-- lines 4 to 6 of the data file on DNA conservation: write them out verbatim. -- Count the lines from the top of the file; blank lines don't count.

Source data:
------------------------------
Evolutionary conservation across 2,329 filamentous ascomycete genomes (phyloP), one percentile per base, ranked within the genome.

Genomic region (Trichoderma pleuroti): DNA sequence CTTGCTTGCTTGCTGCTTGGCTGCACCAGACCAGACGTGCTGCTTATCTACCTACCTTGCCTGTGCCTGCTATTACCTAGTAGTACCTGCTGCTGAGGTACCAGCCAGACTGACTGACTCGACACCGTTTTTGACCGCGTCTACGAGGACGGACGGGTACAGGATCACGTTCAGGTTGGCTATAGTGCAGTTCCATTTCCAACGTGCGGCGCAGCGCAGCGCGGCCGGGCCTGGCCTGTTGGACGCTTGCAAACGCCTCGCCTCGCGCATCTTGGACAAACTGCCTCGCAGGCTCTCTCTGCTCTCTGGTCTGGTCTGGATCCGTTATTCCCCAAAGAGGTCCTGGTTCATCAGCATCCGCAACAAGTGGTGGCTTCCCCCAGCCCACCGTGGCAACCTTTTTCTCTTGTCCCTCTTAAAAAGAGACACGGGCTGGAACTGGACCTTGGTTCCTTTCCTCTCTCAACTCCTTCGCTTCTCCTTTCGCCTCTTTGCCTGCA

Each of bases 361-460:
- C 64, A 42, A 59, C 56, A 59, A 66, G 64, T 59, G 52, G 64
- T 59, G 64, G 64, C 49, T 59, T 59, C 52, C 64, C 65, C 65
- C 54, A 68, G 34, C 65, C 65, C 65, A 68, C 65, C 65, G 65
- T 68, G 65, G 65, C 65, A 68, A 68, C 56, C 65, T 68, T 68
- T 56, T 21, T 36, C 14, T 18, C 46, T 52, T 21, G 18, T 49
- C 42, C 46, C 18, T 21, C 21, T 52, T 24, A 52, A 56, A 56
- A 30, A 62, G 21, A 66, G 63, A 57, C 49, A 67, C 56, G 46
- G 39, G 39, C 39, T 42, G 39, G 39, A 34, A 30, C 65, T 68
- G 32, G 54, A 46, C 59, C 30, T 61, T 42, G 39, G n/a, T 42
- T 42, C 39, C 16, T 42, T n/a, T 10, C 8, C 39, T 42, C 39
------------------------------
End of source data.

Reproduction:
- C 64, A 42, A 59, C 56, A 59, A 66, G 64, T 59, G 52, G 64
- T 59, G 64, G 64, C 49, T 59, T 59, C 52, C 64, C 65, C 65
- C 54, A 68, G 34, C 65, C 65, C 65, A 68, C 65, C 65, G 65